In 2020, scientists Emmanuelle Charpentier and Jennifer Doudna won the Nobel Prize in Chemistry for their work on CRISPR-Cas9. CRISPR (Clustered Regularly Interspaced Short Palindromic Repeats) as a technology is akin to a pair of gene scissors that can target and cut a DNA sequence. This revolutionary gene editing method allows scientists to rewrite the genetic code in almost any organism, while being cheaper, simpler and more precise than any of its gene-editing predecessors. Unsurprisingly, interest in this field is increasing at an exponential rate. New innovations in agriculture, treatments of debilitating illnesses, and genetic prevention of inherited illness are all being explored in detail.
While CRISPR as a technology is both novel and exciting, assessing which companies, inventors and new entrants to keep your eye on can be a challenging task. Typically, concepts such as influence can be difficult to pin down and are at the mercy of subjectivity. In this webinar, the featured speaker explores ways to quantify such ideas and to pin down exactly who the “influential” entities are by the relationships they foster. The vehicle used to explore this idea is patent co-ownership. Patents are often a key component in the protection and commercialisation strategies of businesses, and co-ownership of patents can point to relationships between organisations.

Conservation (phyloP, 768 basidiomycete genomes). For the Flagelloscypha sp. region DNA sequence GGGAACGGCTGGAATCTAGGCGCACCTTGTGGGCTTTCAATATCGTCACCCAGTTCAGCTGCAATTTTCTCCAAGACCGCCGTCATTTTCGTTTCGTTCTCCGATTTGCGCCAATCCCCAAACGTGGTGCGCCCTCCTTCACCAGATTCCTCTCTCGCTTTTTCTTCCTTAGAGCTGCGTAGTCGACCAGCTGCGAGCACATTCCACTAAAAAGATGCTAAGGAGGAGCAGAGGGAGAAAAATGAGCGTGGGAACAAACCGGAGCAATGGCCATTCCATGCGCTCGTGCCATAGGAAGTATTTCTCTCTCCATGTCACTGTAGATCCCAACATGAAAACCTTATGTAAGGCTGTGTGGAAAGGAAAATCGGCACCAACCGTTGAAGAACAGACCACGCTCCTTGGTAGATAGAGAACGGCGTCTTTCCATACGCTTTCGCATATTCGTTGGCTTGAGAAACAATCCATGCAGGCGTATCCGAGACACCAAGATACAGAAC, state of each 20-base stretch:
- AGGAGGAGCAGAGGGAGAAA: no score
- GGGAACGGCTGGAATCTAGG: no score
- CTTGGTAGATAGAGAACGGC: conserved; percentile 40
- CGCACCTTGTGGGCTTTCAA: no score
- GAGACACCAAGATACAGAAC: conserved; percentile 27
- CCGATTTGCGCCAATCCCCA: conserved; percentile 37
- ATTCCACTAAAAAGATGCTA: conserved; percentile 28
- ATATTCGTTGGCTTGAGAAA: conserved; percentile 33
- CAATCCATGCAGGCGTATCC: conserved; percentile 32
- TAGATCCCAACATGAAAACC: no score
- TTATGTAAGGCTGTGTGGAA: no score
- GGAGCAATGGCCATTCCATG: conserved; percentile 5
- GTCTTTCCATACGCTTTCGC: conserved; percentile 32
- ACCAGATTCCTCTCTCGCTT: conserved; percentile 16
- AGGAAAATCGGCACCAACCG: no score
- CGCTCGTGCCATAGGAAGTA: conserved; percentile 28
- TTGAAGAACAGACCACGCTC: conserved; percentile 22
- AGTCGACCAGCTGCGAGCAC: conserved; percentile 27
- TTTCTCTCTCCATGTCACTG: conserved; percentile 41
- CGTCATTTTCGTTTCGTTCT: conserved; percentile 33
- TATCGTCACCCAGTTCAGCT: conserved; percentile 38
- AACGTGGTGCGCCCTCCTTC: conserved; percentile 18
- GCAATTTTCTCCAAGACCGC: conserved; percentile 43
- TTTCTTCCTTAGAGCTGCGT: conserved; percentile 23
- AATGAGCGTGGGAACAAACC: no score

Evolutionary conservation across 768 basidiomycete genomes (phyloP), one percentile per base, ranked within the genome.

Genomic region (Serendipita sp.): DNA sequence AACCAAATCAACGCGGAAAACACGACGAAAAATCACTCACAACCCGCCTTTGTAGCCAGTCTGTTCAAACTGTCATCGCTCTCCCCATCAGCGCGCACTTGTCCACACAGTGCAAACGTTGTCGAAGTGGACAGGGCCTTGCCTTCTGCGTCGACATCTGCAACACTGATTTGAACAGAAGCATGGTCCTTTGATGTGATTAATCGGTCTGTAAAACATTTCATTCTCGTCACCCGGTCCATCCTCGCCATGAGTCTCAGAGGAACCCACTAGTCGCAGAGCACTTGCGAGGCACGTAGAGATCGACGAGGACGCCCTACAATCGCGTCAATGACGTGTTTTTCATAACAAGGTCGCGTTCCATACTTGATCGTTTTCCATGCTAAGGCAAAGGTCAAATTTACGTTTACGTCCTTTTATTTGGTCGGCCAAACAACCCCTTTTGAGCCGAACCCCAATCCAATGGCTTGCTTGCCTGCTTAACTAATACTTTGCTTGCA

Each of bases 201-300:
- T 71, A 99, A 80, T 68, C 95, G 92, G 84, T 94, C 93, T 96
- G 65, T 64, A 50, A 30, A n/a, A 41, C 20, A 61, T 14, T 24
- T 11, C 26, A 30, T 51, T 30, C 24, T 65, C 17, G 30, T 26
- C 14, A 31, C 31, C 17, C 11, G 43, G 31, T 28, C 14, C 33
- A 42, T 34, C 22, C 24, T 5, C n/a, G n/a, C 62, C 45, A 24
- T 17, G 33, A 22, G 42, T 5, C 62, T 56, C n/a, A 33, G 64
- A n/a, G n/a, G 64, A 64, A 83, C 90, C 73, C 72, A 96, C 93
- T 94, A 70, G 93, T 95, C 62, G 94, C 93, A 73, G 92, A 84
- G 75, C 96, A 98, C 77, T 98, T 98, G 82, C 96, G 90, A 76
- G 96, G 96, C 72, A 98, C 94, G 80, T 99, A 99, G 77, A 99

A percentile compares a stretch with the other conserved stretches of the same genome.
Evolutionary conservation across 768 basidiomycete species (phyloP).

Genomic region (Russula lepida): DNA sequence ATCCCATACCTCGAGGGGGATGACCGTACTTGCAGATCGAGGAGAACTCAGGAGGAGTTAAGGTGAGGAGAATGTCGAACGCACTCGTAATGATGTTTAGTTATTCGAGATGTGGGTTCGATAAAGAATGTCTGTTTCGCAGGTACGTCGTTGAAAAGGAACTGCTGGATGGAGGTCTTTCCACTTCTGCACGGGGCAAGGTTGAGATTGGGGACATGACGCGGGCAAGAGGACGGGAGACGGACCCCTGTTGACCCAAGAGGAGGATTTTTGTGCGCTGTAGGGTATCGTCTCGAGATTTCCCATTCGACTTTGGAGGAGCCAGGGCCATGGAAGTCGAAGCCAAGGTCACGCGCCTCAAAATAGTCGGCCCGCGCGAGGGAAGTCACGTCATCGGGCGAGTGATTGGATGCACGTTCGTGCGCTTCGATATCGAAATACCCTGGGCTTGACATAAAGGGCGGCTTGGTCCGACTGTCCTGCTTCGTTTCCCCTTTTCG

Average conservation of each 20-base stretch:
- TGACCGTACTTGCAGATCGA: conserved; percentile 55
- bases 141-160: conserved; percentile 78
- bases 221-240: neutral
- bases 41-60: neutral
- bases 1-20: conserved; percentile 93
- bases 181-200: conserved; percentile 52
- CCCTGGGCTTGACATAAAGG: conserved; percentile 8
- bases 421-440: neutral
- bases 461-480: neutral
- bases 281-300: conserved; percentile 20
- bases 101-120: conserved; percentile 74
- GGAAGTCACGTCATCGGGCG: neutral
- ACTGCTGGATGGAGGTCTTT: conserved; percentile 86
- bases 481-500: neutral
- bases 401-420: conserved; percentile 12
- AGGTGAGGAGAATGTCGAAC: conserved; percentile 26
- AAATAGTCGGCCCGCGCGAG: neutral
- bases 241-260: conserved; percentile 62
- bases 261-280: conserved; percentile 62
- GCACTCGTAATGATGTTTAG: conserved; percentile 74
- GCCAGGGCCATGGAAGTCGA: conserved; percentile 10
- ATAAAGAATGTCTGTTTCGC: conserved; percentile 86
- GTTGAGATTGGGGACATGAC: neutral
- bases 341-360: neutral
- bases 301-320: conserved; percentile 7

As CRISPR is a relatively new technology, innovations tend to require lots of research and are often capital intensive, as is typically the case with developments in the life science industry, so these collaborative relationships become more common. Network analysis allows the leveraging of graph theory to make sense of a high volume of connections. These connections can be quantified and assessed to compare their relative quality, and therefore the level of influence an entity might have within the context of the industry network.
Join this webinar to learn more about leveraging patent intelligence and network analysis to quantify technology influence in CRISPR.
Frazer Kearl, Research & Data Analyst, PatSnap
Frazer is an experienced analyst with a background in computational chemistry. In his own words: “electrons are pretty small and I wanted to think bigger!”. He spends his days coming up with creative ways to leverage PatSnap’s data into insightful innovation analysis.Message Presenter
Who Should Attend?
- Director and above
- Persona: IP and R&D
- LinkedIn Industries: Biotechnology, Hospital and Healthcare, Medical Devices, Medical Practice, Pharmaceuticals, Research, Veterinary
What You Will Learn
Attendees will learn about:
- Beginning to think about technological influence
- Leveraging patents as an indicator of relationships between businesses
- An introduction to Network Analysis
- Quantifying the influence of organisations involved in CRISPR
PatSnap is a patent search and analytics platform that combines intuitive functionality, world leading patent and life sciences datasets and cutting-edge AI together in one platform. Drawing upon both our own patent sequence extracts and world-renowned manual curation, we offer the world’s most comprehensive patent biological sequence platform. The deep integration of this data with our global patent database, our NPL collection and chemical platform makes complex search strategies simple, and enables seamless collaboration with other IP stakeholders within the business.